January 18, 2006

Trout Fishing in America: not just songs about boogers

Listening to Trout Fishing in America’s song “Alien in My Nose,” one wonders if these guys are on something — or if perhaps they are merely representative of what Beavis and Butt-head would be like as adults.

The upbeat pop tune, which is about exactly what you think it’s about, may not personify what TFIA is, but it’s at least an initial glimpse into the two-man band’s musical philosophy.

“It’s not all silly, but it’s not all serious, either,” said bassist Keith Grimwood. “I think if you’re silly all the time, it loses its charm. If you’re too serious all the time — well, that doesn’t interest me either, to tell you the truth.”

And so Grimwood and his musical cohort of 30 years, Ezra Idlet, make not-too-serious music for listeners of all ages, some of it that offers lessons in life, and some of it that, well, personifies snot. The music is best described as folk, but takes forays into rock, jazz, blues and more, and always has something to say, if a little offbeat at times. Trout Fishing in America, which has two Grammy nominations to its credit, will play the Kentucky Center this Saturday.

When the two met back in 1976, Idlet was playing in a folk-rock band called St. Elmo’s Fire, while Grimwood was “playing in a little band called the Houston Symphony Orchestra.” The orchestra went on strike, so Grimwood played a few times with St. Elmo’s Fire. He and Idlet struck up a friendship. From there, Trout Fishing in America — the name comes from an early Richard Brautigan novel — spawned, and it’s been swimming upstream ever since.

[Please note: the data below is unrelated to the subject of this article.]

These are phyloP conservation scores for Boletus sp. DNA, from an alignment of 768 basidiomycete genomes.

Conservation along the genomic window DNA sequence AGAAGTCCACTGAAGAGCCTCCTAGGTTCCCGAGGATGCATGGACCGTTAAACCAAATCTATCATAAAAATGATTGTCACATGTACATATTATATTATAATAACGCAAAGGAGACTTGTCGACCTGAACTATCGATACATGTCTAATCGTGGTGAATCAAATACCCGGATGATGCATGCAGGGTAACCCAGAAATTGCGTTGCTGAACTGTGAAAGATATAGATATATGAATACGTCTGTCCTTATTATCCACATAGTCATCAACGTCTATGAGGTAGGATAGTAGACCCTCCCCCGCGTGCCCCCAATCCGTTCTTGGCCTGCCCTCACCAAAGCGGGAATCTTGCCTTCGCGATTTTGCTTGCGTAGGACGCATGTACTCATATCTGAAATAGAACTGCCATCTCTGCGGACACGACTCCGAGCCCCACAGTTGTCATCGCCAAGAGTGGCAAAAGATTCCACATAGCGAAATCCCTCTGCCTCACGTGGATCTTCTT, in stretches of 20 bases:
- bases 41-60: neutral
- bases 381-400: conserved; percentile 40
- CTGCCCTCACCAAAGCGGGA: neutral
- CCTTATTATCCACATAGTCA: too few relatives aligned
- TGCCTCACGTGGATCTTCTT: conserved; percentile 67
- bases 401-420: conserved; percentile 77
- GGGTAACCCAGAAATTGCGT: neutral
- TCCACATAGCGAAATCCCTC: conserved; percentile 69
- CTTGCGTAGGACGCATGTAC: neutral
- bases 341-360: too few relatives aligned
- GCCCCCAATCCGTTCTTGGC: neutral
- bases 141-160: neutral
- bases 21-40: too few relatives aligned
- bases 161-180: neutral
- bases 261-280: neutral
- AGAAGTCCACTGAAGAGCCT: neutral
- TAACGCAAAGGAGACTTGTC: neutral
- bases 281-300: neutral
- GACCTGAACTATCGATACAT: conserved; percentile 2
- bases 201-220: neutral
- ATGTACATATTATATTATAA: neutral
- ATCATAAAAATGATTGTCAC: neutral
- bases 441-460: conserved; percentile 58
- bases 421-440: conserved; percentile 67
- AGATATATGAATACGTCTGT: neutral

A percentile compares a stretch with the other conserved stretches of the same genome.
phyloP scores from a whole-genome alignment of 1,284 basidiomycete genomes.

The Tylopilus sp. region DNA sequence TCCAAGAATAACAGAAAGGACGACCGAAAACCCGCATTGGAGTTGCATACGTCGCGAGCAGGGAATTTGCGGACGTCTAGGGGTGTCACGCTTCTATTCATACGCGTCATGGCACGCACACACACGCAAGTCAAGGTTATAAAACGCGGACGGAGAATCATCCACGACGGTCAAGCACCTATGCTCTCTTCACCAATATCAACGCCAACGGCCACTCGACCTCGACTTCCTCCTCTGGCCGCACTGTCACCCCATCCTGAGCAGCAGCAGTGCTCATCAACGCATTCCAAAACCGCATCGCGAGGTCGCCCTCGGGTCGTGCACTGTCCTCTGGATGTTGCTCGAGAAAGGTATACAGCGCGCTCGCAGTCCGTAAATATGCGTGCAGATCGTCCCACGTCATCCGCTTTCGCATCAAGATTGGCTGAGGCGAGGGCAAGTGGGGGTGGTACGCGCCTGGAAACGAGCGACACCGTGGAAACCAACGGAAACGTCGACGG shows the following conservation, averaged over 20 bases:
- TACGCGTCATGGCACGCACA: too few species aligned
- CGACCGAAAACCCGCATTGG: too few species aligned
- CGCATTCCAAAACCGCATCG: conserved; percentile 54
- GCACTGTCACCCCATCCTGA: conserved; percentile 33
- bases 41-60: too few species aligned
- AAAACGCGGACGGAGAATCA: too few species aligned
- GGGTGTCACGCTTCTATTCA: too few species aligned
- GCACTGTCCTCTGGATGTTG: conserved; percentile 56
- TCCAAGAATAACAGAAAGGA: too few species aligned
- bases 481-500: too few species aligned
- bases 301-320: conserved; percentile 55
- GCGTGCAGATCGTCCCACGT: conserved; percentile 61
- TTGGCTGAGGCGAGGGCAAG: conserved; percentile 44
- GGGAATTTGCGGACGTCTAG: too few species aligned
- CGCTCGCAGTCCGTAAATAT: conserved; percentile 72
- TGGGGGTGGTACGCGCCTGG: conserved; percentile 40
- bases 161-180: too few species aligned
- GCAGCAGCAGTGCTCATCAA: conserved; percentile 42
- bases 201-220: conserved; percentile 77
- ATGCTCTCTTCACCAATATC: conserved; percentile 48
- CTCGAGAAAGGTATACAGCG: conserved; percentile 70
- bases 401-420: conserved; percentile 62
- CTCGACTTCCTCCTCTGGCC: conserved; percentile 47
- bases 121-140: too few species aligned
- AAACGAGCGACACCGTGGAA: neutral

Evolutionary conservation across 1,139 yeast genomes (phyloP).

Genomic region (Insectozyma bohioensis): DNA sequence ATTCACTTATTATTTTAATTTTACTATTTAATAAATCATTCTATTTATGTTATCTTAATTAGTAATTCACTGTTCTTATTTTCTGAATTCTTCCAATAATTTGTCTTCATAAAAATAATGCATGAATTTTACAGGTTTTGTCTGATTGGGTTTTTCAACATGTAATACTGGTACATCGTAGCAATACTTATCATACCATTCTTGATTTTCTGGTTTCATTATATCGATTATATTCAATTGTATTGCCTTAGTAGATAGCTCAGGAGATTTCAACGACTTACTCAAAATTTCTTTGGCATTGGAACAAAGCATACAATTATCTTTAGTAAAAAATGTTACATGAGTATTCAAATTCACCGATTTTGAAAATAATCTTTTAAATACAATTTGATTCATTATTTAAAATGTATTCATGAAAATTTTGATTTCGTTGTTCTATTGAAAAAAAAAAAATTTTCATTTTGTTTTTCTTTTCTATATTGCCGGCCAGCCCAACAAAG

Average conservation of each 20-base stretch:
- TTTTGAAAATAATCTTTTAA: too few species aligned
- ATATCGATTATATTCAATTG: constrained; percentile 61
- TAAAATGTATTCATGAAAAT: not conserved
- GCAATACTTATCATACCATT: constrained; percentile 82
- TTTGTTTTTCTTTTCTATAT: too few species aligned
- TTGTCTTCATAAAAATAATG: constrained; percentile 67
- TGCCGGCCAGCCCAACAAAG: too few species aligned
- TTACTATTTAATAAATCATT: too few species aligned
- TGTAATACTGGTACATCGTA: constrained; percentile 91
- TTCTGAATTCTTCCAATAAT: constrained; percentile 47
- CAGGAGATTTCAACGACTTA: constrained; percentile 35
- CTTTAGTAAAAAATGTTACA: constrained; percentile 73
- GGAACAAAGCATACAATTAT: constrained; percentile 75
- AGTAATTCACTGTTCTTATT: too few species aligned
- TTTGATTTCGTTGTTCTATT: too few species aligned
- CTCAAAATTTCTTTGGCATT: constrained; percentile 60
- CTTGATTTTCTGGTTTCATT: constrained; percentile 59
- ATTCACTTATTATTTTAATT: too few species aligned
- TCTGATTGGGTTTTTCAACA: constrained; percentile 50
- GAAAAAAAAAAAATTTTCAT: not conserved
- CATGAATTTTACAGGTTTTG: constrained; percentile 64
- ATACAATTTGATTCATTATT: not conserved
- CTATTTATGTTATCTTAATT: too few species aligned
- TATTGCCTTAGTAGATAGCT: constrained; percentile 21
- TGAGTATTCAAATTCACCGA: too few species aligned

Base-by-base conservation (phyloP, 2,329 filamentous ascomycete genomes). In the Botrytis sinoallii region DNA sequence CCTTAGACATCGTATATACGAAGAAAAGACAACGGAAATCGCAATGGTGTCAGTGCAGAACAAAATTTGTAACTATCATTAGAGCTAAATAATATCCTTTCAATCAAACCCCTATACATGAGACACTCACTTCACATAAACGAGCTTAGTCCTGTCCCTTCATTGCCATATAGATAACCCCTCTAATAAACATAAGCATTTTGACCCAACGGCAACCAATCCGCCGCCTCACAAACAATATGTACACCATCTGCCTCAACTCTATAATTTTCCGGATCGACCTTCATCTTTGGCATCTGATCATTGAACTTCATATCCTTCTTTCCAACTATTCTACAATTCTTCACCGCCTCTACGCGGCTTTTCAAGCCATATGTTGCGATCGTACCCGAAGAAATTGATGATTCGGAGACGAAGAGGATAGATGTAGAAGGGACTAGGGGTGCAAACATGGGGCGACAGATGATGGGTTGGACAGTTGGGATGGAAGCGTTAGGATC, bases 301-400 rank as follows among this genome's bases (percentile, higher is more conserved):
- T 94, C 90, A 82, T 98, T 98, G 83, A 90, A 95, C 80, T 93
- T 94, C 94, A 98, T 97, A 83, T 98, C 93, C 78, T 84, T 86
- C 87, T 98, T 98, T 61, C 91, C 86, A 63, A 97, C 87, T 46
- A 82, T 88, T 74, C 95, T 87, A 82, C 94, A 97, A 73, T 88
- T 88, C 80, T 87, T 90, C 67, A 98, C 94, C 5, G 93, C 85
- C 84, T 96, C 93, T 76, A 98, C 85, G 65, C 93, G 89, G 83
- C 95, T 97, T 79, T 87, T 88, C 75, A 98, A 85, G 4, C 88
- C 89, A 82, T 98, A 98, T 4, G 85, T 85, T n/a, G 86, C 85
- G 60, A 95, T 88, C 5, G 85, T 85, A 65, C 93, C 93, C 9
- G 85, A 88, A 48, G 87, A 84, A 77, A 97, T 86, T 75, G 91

“We originally were just playing for our peers,” Grimwood said, “but we had friends who were teachers and they asked us if we’d come play music for the kids in the classrooms. We didn’t know any kids’ songs so we played Beatles and blues and stuff like that. So I guess the first show we did for kids was 1977.

“Even these days we’ll go out and play in clubs and then we’ll turn around and play in a school. More and more, though, we’re playing in performing arts theaters so that everyone can show up together, all ages. When we play, it’s not age specific — it’s something you can bring your kids to or something you can bring your parents to.”

The duo has released 12 albums over the years, including 2004’s Merry Fishes to All, a Christmas album that earned the duo its second Grammy nomination. So unexpected was the nomination that Idlet and Grimwood didn’t even attend the awards ceremony — they were already booked to play in Bethesda, Md., as part of the grand opening of its new arts center. The band’s families went instead.

Trout Fishing in America has played in Kentucky only twice before, so they are relatively unfamiliar to Louisville audiences. What can Louisvillians expect? For one, Grimwood stands just over 5 feet tall, while Idlet checks in at 6-foot-9. The difference is striking and, obviously, helps play to the duo’s comedic side. But for the most part, Grimwood said, audience members should be ready to have fun.

“I think generally people say when they leave (a TFIA show) they feel better than when they got there,” he said. “Our music is uplifting and energetic. My partner, the tall one, plays guitar, and I play bass. But when you’re listening to us you’ll think there’s more guys up there playing.”

(Actually, there will be: The band’s producer, Fred Bogert, a multi-instrumentalist from Nashville, will be joining TFIA for the Louisville gig.)

So can we expect to hear “Alien in My Nose” at the Kentucky Theater on Saturday? “I feel certain of it,” Grimwood said. “By the way, that’s my mother’s least favorite song. She will always come up (before shows she attends) and say, ‘Don’t play that one.’”